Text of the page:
From the Jerusalem Post, a straightforward account of falling abortion rates in Israel.
The rate of legal abortions in Israel – among the lowest when compared to the countries of Western Europe for both women under 20 and women over 35 – has declined since 2000 after being steady from 1995 until then.
This emerges from the abortion report issued by the Health Ministry for publication on Monday. The report does not explain the reasons for these trends.
Details of the numbers follow, then:
But when The Jerusalem Post suggested that it could be a result of the decline in aliya [immigration of Jews to Israel] and the aging of women who arrived from the former Soviet Union – where abortions were widely used instead of contraception – and the improved access to birth control among these immigrants – ministry official Dr. Yoram Lotan said it “sounded very logical.”
Now, another story on the same topic from a source I'd never seen before, Israel Today.
Israel Today has written several times before about how Israel has an abortion problem. Since the founding of the State of Israel in 1948, more than one-and-a-half million babies have been aborted - more than the number of Jewish children killed in the Holocaust. Going by current birth rates, had those children been allowed a chance at life, there could be 5-10 million more Israelis today.
Alarm bells going off? Specifically the 'demographic winter' aka 'THEY-are-outbreeding-US!'
Israel Today notes and dismisses the JPost's 'very logical' supposition for the causes of falling abortion rates and instead points to the work of 'a handful of pro-life organizations'.
One of those organizations is the Messianic-run Be'ad Chaim (Hebrew for "Pro Life"). With centers around the country, Be'ad Chaim is able to provide assistance and teaching to hundreds of women who may otherwise have aborted their children every year.
While the work of Be'ad Chaim and other such organizations may only be scratching the surface of Israel's abortion problem, it is making a difference. The latest Ministry of Health report revealed that women with a higher education or from better socioeconomic conditions are already far less likely to have an abortion today. Most abortions today are performed on mothers with low socioeconomic status, or, in other words, crisis pregnancies, the very ones being targeted by Be'ad Chaim and others.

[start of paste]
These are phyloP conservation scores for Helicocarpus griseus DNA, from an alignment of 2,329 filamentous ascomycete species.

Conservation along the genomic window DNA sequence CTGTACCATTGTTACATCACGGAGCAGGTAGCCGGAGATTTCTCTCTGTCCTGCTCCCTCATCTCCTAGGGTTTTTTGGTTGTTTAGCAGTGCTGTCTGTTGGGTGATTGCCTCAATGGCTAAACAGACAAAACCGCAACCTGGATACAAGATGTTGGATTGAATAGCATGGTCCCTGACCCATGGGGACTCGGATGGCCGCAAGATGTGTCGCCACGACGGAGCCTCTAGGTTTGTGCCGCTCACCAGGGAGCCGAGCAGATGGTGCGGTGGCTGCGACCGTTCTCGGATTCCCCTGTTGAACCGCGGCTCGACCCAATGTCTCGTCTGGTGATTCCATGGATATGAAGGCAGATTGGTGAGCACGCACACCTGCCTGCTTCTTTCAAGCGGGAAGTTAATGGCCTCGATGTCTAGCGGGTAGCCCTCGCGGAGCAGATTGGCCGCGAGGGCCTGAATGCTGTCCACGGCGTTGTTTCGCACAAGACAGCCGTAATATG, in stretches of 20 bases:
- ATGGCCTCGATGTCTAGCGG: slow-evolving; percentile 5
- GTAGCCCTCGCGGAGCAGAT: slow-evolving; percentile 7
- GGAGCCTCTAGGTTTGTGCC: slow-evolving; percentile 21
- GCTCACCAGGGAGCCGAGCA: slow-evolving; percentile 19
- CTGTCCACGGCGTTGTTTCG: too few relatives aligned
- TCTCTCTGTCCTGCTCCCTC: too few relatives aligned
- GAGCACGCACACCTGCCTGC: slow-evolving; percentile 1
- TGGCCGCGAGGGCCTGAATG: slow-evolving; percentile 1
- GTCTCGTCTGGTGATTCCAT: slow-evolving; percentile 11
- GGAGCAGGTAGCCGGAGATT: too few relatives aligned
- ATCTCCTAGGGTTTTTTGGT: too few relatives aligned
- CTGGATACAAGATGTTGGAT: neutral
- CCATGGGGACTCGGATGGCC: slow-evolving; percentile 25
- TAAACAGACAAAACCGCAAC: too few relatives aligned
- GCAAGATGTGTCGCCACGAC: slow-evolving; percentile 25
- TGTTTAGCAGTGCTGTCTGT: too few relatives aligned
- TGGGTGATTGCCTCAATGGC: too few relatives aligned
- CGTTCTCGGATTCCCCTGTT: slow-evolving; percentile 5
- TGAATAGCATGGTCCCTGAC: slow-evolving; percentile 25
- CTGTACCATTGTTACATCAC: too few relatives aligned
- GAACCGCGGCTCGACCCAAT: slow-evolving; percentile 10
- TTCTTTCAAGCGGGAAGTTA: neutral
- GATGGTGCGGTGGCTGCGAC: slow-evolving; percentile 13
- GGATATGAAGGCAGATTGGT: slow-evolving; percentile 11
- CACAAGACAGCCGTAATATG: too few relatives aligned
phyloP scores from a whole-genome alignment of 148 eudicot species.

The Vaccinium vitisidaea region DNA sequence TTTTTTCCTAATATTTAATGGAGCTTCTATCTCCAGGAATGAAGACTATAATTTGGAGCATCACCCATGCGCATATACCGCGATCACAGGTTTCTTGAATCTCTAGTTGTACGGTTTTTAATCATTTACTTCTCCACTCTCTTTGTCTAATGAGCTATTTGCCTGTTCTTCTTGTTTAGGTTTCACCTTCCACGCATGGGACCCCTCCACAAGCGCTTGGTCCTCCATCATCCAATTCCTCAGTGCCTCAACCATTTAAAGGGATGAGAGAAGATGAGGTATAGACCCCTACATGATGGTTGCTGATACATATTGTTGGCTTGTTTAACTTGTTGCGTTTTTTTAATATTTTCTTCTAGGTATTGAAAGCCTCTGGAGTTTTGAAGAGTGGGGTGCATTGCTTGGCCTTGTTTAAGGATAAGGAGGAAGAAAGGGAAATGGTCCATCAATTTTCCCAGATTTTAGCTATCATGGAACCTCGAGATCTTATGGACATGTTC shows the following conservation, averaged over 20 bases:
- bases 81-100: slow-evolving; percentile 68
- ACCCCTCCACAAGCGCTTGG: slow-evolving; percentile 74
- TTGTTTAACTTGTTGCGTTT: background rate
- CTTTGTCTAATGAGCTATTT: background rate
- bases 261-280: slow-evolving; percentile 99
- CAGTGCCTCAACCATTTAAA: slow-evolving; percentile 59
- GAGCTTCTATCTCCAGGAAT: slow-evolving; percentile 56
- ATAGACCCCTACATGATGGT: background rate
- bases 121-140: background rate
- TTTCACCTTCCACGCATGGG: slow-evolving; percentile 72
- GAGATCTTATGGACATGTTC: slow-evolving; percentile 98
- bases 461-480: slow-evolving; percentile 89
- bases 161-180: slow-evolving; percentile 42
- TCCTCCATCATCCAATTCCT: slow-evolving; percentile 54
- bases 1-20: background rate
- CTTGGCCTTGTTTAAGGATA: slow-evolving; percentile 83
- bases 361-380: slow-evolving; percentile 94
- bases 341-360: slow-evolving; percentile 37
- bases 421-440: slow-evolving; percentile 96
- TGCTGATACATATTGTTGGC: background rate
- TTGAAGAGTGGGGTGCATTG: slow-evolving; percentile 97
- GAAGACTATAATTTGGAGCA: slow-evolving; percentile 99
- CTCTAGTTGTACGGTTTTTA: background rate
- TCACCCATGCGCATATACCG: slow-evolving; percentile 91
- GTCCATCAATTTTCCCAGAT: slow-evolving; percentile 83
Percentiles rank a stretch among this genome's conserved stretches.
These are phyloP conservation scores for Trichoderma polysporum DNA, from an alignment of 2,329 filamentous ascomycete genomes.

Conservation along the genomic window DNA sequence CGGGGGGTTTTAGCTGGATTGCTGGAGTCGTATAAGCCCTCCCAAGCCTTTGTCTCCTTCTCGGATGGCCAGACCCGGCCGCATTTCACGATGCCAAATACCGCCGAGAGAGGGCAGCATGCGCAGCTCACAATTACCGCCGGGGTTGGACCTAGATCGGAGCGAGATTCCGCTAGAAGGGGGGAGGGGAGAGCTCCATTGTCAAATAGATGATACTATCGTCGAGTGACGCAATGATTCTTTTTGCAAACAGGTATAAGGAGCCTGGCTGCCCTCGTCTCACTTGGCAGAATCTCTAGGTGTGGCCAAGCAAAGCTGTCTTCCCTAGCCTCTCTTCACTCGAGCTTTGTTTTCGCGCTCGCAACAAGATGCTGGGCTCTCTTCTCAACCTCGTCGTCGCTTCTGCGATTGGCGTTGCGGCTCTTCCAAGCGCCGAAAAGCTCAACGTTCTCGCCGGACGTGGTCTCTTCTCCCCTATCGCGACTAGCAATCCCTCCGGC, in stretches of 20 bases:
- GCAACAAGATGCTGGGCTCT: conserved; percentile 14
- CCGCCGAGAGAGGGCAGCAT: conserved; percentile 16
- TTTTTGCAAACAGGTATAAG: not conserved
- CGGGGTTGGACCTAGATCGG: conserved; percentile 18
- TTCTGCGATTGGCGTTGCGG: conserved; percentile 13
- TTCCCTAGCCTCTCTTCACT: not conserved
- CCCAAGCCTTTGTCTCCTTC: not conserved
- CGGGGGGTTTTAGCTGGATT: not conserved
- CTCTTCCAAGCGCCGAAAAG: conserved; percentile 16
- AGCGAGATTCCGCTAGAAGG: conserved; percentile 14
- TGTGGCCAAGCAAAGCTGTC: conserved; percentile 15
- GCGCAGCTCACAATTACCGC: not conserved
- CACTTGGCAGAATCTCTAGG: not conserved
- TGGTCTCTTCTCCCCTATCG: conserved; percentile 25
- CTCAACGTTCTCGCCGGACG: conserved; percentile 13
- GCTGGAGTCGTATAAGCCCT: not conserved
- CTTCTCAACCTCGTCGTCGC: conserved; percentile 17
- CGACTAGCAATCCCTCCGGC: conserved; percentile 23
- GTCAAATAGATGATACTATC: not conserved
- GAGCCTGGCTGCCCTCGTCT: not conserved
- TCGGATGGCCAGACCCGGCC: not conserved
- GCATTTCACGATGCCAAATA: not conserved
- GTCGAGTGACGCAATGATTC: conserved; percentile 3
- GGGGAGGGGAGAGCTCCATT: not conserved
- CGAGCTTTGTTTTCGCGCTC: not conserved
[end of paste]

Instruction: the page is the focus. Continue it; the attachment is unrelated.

Hoookay, crisis pregnancy centres in Israel.
So what is Be'ad Chaim?
Be’ad Chaim (Pro Life) is a registered Israeli non-profit
organization dedicated to the protection of mothers and unborn children. (Registered in 1989) We are a national organization with offices and Hotlines throughout Israel. All women are eligible for our assistance, regardless of nationality or religious beliefs.
We have no reason to doubt that last bit, but . . .
Next, what the heck is Messianic Judaism? (That link comes with a warning: 'Article contains weasel words: vague phrasing that often accompanies biased or unverifiable information. Such statements should be clarified or removed.')
Messianic Judaism is a syncretic religious movement that arose in the 1960s and 70s.It blends evangelical Christian theology with elements of Jewish terminology and ritual.
Our next question is posed by Israel Today.
Israel Today: How many Messianic Jews are in Israel today?
Asher Intrater: When we speak of Messianic Jews in Israel, we are speaking of people who are Jewish and Israeli citizens and who believe in Yeshua as their messiah. This is the Messianic Remnant, and it numbers about 15,000. In addition, there are many Arabs who believe in Yeshua, and there are many international Christians who make their home here.
Are we creeped out yet?
I went looking for other Israeli anti-choice organizations and found EFRAT.
Efrat is an Israeli pro-life group which tries to convince Jewish women not to perform an abortion. To this end, the organization distributes explanatory materials and offers economic aid to pregnant women considering abortion.
Let's see what it has to say about itself.
Since 1977, EFRAT has saved over 34,000 children. Through a combination of education and economic assistance, EFRAT has helped establish a new generation of Jewish families.
Hm. Not quite so non-denominational. . . But to its credit, there's little of the USian-style lies and fear-mongering. No links between abortion and mental health and/or breast cancer, for example.
So, what the heck is going on here?
Last week, deBeauxOs blogged on the Israeli Ministry of Immigration Absorption's campaign to discourage Israelis from marrying or befriending American Jews for fear of losing their identity.
Taken together, it sure seems some Israelis are flirting with notions of nativism and pronatalism.
They really want to go there?
I'm definitely creeped out.
(Gee. Look where I found that image from 'Demographic Winter'. Yup, Big Nurse Jill Stanek's. Quelle surprise.)